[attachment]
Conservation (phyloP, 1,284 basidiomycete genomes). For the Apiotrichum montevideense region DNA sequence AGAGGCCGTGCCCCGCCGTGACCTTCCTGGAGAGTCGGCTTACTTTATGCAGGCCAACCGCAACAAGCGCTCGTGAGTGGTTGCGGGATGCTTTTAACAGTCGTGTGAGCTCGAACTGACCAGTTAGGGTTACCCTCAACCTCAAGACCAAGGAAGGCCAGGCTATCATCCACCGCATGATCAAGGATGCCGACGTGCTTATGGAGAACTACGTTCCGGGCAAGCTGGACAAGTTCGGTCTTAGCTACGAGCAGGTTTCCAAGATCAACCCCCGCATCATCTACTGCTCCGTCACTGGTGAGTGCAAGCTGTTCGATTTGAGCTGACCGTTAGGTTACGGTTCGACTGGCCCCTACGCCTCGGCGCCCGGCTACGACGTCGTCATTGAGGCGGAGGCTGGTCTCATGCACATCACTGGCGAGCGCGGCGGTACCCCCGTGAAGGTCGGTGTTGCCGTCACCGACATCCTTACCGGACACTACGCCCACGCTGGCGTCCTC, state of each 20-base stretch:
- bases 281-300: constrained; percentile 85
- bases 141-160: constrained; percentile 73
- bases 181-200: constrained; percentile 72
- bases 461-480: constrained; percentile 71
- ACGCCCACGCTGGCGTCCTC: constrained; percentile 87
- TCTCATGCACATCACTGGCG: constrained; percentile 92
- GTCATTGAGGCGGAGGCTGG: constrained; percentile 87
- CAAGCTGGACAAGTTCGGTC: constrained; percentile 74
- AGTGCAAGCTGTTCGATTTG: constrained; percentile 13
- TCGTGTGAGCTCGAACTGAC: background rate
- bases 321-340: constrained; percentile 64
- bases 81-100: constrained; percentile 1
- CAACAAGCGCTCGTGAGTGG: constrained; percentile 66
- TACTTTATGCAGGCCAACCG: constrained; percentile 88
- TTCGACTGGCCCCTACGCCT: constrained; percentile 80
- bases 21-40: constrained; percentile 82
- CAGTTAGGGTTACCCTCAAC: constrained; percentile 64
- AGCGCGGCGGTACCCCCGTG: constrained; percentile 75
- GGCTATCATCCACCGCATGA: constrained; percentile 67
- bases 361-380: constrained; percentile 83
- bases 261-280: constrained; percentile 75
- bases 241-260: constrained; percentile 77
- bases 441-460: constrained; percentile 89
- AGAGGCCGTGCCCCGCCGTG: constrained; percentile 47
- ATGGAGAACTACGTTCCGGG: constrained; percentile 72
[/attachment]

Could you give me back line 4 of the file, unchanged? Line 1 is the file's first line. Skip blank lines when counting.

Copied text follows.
- bases 181-200: constrained; percentile 72